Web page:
The discovery of a new “missing link” species of bull dating to a million years ago in Eritrea pushes back the beef steak dinner to the very dawn of humans and cattle.
Although there is no evidence that early humans were actually herding early cattle 2.5 million years ago, the early humans and early cattle certainly shared the same landscape and beef was definitely on the menu all along, say researchers.
The telltale fossil is a skull with enormous horns that belongs to the cattle genus Bos. It has been reassembled from over a hundred shards found at a dig that also contains early human remains, said paleontologist Bienvenido Martinez-Navarro of the Universitat Rovira i Virgili in Tarragona, Spain. Martinez is the lead author of a paper reporting the discovery in the February issue of the journal Quaternary International.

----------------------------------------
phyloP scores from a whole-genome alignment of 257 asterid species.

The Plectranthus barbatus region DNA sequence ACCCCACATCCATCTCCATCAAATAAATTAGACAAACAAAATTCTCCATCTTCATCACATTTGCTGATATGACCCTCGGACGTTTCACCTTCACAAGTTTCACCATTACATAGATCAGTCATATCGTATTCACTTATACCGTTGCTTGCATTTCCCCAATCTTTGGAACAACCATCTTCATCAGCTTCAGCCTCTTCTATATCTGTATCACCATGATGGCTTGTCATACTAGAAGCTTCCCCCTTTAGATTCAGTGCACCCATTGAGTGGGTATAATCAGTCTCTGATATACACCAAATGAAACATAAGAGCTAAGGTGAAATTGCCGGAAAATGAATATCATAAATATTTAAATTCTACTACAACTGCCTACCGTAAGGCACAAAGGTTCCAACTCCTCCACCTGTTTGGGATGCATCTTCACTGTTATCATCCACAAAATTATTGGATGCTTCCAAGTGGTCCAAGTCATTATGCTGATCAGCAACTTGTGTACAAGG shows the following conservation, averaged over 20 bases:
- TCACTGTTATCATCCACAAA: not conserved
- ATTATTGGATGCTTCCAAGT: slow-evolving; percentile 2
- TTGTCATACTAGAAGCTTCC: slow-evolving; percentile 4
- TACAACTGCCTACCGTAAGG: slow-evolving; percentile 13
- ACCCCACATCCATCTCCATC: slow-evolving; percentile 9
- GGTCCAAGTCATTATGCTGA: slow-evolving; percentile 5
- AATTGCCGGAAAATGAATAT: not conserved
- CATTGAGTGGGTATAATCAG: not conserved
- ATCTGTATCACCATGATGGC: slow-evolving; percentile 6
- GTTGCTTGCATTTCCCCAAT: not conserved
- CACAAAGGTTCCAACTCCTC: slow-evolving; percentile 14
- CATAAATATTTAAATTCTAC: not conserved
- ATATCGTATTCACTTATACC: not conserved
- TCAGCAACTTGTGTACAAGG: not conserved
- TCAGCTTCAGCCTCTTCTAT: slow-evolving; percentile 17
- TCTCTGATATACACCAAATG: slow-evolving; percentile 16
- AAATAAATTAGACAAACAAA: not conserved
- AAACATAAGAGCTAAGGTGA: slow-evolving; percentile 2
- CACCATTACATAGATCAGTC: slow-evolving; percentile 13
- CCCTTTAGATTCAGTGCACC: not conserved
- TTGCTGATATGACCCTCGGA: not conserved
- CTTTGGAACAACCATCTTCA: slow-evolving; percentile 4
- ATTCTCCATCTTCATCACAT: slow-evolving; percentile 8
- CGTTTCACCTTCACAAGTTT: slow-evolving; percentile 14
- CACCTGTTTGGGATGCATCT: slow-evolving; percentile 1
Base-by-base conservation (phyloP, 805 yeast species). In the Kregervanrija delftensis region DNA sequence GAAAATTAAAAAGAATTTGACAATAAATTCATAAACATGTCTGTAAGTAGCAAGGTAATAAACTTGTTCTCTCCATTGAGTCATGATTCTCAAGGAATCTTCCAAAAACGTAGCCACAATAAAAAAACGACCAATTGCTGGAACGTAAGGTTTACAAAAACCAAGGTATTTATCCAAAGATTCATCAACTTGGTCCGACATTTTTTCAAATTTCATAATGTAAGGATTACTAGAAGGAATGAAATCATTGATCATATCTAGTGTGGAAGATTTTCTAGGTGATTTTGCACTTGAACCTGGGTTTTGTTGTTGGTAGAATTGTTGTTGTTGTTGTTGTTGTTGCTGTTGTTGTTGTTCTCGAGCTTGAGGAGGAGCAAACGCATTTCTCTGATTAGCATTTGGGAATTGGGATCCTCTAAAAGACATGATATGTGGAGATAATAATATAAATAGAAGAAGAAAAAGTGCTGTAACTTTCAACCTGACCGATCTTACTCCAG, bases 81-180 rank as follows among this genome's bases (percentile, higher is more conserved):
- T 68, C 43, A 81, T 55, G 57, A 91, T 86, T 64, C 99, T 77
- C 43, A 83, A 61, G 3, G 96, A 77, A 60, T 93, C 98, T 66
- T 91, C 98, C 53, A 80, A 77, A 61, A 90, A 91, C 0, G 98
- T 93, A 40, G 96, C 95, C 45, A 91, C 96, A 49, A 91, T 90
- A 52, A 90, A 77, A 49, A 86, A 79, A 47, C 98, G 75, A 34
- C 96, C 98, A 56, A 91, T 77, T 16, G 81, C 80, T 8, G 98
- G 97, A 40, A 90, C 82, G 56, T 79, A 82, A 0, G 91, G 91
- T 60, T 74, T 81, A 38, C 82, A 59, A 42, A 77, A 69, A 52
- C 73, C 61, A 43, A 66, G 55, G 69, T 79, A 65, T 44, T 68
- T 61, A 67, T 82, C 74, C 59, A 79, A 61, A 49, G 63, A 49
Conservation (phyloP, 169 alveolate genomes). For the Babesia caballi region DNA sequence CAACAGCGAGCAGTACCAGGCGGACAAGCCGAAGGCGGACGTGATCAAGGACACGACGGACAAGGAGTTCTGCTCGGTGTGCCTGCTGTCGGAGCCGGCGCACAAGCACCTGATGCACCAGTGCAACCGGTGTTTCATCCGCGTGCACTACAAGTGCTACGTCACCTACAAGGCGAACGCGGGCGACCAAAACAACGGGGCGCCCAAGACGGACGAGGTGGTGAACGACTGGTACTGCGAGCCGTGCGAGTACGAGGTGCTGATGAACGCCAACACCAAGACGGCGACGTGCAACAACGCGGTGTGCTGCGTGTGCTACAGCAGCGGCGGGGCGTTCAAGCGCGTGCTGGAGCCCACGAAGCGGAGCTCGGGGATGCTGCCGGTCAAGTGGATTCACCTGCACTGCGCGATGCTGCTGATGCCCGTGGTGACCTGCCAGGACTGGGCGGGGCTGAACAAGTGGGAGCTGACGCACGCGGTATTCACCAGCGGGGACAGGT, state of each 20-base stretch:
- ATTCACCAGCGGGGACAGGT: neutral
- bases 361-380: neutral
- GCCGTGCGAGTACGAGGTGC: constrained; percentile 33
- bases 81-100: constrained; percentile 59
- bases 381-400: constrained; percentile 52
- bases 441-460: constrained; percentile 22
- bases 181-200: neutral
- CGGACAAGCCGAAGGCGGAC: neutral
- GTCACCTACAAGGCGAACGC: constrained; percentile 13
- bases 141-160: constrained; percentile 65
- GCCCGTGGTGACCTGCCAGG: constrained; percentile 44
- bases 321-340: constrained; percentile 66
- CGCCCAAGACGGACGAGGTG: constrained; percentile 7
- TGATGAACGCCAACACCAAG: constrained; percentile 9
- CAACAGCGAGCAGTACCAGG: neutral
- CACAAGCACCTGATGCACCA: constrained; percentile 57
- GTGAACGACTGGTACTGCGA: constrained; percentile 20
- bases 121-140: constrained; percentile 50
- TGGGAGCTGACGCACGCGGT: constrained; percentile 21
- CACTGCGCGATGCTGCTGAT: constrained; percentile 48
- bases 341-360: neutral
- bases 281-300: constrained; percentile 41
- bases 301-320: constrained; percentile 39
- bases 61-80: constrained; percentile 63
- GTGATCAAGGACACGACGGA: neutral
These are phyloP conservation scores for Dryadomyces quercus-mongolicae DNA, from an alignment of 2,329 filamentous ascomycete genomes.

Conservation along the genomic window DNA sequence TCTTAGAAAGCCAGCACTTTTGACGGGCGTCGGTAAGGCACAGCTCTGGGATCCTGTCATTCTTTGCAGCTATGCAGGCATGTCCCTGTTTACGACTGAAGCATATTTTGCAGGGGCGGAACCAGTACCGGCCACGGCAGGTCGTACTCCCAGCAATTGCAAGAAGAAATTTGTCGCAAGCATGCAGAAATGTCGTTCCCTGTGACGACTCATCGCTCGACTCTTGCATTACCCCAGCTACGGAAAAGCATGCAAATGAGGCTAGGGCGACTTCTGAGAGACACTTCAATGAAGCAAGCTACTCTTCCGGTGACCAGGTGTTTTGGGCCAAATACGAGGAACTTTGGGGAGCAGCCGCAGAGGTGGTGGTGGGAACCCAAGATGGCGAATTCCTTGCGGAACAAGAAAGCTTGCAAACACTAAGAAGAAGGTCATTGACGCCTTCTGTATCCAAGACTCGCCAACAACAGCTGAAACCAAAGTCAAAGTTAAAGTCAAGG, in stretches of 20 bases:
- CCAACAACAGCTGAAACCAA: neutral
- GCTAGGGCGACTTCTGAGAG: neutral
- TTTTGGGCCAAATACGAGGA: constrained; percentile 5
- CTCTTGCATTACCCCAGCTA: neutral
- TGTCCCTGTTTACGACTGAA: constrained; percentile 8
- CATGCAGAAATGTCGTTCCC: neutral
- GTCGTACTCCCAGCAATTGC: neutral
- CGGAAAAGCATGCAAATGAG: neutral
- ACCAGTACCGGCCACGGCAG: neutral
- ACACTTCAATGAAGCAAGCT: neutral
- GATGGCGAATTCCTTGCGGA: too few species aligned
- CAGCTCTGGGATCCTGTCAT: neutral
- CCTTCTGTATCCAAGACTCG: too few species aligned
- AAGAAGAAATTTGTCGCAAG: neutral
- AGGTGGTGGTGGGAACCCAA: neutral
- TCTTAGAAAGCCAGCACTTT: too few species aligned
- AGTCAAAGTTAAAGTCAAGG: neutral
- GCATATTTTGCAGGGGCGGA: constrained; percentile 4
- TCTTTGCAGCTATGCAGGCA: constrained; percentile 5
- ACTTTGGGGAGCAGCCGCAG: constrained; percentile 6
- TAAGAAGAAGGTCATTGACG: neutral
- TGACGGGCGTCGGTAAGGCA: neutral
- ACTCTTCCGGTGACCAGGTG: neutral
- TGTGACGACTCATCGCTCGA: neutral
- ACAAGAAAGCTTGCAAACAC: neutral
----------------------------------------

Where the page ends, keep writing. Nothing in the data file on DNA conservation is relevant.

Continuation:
“This means that the humans have been eating Bos since the beginnings of the genus Homo,” said Martinez, referring to the genus to which humans belong.